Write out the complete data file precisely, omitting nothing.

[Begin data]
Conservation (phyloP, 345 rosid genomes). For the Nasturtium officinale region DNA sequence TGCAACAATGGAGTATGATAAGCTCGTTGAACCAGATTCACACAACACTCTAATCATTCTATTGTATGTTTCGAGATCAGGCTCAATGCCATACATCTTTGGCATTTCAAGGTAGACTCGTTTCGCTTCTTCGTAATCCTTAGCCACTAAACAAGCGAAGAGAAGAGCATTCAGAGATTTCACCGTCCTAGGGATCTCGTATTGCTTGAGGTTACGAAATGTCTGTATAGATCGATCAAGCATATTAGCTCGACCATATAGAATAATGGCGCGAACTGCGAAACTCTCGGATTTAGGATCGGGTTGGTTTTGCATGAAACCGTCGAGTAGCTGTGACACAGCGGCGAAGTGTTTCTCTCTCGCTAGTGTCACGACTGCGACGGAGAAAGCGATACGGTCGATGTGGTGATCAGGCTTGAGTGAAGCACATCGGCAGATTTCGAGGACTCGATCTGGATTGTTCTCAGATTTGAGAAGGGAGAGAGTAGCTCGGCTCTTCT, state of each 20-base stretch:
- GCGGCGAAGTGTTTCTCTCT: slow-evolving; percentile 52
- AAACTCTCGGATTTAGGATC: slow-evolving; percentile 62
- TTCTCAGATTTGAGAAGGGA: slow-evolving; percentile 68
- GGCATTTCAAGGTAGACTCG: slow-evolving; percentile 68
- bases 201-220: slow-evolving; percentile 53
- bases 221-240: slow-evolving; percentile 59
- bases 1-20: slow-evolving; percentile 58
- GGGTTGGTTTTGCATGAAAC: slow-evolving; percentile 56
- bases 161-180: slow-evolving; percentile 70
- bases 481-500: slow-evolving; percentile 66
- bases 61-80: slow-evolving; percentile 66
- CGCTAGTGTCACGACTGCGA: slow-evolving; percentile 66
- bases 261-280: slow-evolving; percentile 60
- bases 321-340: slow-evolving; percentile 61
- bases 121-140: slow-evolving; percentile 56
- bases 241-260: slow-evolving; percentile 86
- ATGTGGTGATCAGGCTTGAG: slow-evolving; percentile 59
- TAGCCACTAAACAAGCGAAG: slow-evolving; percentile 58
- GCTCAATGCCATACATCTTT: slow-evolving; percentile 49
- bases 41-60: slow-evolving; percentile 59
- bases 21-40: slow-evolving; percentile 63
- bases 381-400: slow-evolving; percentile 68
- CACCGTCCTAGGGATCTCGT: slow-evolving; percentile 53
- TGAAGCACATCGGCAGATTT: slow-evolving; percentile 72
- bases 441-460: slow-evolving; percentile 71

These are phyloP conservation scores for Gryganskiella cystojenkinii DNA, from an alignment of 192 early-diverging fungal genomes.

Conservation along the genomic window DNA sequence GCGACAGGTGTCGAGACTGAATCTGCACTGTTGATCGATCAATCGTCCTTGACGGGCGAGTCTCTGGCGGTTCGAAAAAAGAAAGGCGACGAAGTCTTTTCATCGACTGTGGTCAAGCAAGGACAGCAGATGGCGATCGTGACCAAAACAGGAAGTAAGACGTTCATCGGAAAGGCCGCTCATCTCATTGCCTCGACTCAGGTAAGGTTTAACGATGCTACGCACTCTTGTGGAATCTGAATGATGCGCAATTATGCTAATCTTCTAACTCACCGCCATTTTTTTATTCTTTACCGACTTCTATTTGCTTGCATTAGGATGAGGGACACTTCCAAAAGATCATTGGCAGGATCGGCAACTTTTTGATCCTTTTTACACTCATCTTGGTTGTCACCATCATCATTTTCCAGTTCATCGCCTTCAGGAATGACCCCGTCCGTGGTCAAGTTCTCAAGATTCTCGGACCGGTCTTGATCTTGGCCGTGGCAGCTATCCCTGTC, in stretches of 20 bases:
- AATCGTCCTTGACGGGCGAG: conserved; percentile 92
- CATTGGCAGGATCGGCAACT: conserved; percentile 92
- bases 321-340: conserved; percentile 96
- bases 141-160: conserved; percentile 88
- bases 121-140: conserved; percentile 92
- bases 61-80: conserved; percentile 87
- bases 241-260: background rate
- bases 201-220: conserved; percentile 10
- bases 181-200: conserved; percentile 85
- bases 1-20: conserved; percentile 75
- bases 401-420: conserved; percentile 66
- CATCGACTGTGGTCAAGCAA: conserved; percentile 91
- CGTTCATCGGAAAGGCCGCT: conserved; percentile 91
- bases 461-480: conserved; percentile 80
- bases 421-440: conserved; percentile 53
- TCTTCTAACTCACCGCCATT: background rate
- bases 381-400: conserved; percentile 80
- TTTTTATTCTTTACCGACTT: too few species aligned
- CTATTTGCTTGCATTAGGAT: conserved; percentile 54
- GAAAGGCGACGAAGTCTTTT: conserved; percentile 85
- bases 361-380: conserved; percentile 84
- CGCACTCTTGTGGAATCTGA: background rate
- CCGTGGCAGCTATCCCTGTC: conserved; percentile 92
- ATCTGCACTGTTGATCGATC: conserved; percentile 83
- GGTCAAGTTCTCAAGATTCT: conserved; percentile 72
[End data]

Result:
Conservation (phyloP, 345 rosid genomes). For the Nasturtium officinale region DNA sequence TGCAACAATGGAGTATGATAAGCTCGTTGAACCAGATTCACACAACACTCTAATCATTCTATTGTATGTTTCGAGATCAGGCTCAATGCCATACATCTTTGGCATTTCAAGGTAGACTCGTTTCGCTTCTTCGTAATCCTTAGCCACTAAACAAGCGAAGAGAAGAGCATTCAGAGATTTCACCGTCCTAGGGATCTCGTATTGCTTGAGGTTACGAAATGTCTGTATAGATCGATCAAGCATATTAGCTCGACCATATAGAATAATGGCGCGAACTGCGAAACTCTCGGATTTAGGATCGGGTTGGTTTTGCATGAAACCGTCGAGTAGCTGTGACACAGCGGCGAAGTGTTTCTCTCTCGCTAGTGTCACGACTGCGACGGAGAAAGCGATACGGTCGATGTGGTGATCAGGCTTGAGTGAAGCACATCGGCAGATTTCGAGGACTCGATCTGGATTGTTCTCAGATTTGAGAAGGGAGAGAGTAGCTCGGCTCTTCT, state of each 20-base stretch:
- GCGGCGAAGTGTTTCTCTCT: slow-evolving; percentile 52
- AAACTCTCGGATTTAGGATC: slow-evolving; percentile 62
- TTCTCAGATTTGAGAAGGGA: slow-evolving; percentile 68
- GGCATTTCAAGGTAGACTCG: slow-evolving; percentile 68
- bases 201-220: slow-evolving; percentile 53
- bases 221-240: slow-evolving; percentile 59
- bases 1-20: slow-evolving; percentile 58
- GGGTTGGTTTTGCATGAAAC: slow-evolving; percentile 56
- bases 161-180: slow-evolving; percentile 70
- bases 481-500: slow-evolving; percentile 66
- bases 61-80: slow-evolving; percentile 66
- CGCTAGTGTCACGACTGCGA: slow-evolving; percentile 66
- bases 261-280: slow-evolving; percentile 60
- bases 321-340: slow-evolving; percentile 61
- bases 121-140: slow-evolving; percentile 56
- bases 241-260: slow-evolving; percentile 86
- ATGTGGTGATCAGGCTTGAG: slow-evolving; percentile 59
- TAGCCACTAAACAAGCGAAG: slow-evolving; percentile 58
- GCTCAATGCCATACATCTTT: slow-evolving; percentile 49
- bases 41-60: slow-evolving; percentile 59
- bases 21-40: slow-evolving; percentile 63
- bases 381-400: slow-evolving; percentile 68
- CACCGTCCTAGGGATCTCGT: slow-evolving; percentile 53
- TGAAGCACATCGGCAGATTT: slow-evolving; percentile 72
- bases 441-460: slow-evolving; percentile 71

These are phyloP conservation scores for Gryganskiella cystojenkinii DNA, from an alignment of 192 early-diverging fungal genomes.

Conservation along the genomic window DNA sequence GCGACAGGTGTCGAGACTGAATCTGCACTGTTGATCGATCAATCGTCCTTGACGGGCGAGTCTCTGGCGGTTCGAAAAAAGAAAGGCGACGAAGTCTTTTCATCGACTGTGGTCAAGCAAGGACAGCAGATGGCGATCGTGACCAAAACAGGAAGTAAGACGTTCATCGGAAAGGCCGCTCATCTCATTGCCTCGACTCAGGTAAGGTTTAACGATGCTACGCACTCTTGTGGAATCTGAATGATGCGCAATTATGCTAATCTTCTAACTCACCGCCATTTTTTTATTCTTTACCGACTTCTATTTGCTTGCATTAGGATGAGGGACACTTCCAAAAGATCATTGGCAGGATCGGCAACTTTTTGATCCTTTTTACACTCATCTTGGTTGTCACCATCATCATTTTCCAGTTCATCGCCTTCAGGAATGACCCCGTCCGTGGTCAAGTTCTCAAGATTCTCGGACCGGTCTTGATCTTGGCCGTGGCAGCTATCCCTGTC, in stretches of 20 bases:
- AATCGTCCTTGACGGGCGAG: conserved; percentile 92
- CATTGGCAGGATCGGCAACT: conserved; percentile 92
- bases 321-340: conserved; percentile 96
- bases 141-160: conserved; percentile 88
- bases 121-140: conserved; percentile 92
- bases 61-80: conserved; percentile 87
- bases 241-260: background rate
- bases 201-220: conserved; percentile 10
- bases 181-200: conserved; percentile 85
- bases 1-20: conserved; percentile 75
- bases 401-420: conserved; percentile 66
- CATCGACTGTGGTCAAGCAA: conserved; percentile 91
- CGTTCATCGGAAAGGCCGCT: conserved; percentile 91
- bases 461-480: conserved; percentile 80
- bases 421-440: conserved; percentile 53
- TCTTCTAACTCACCGCCATT: background rate
- bases 381-400: conserved; percentile 80
- TTTTTATTCTTTACCGACTT: too few species aligned
- CTATTTGCTTGCATTAGGAT: conserved; percentile 54
- GAAAGGCGACGAAGTCTTTT: conserved; percentile 85
- bases 361-380: conserved; percentile 84
- CGCACTCTTGTGGAATCTGA: background rate
- CCGTGGCAGCTATCCCTGTC: conserved; percentile 92
- ATCTGCACTGTTGATCGATC: conserved; percentile 83
- GGTCAAGTTCTCAAGATTCT: conserved; percentile 72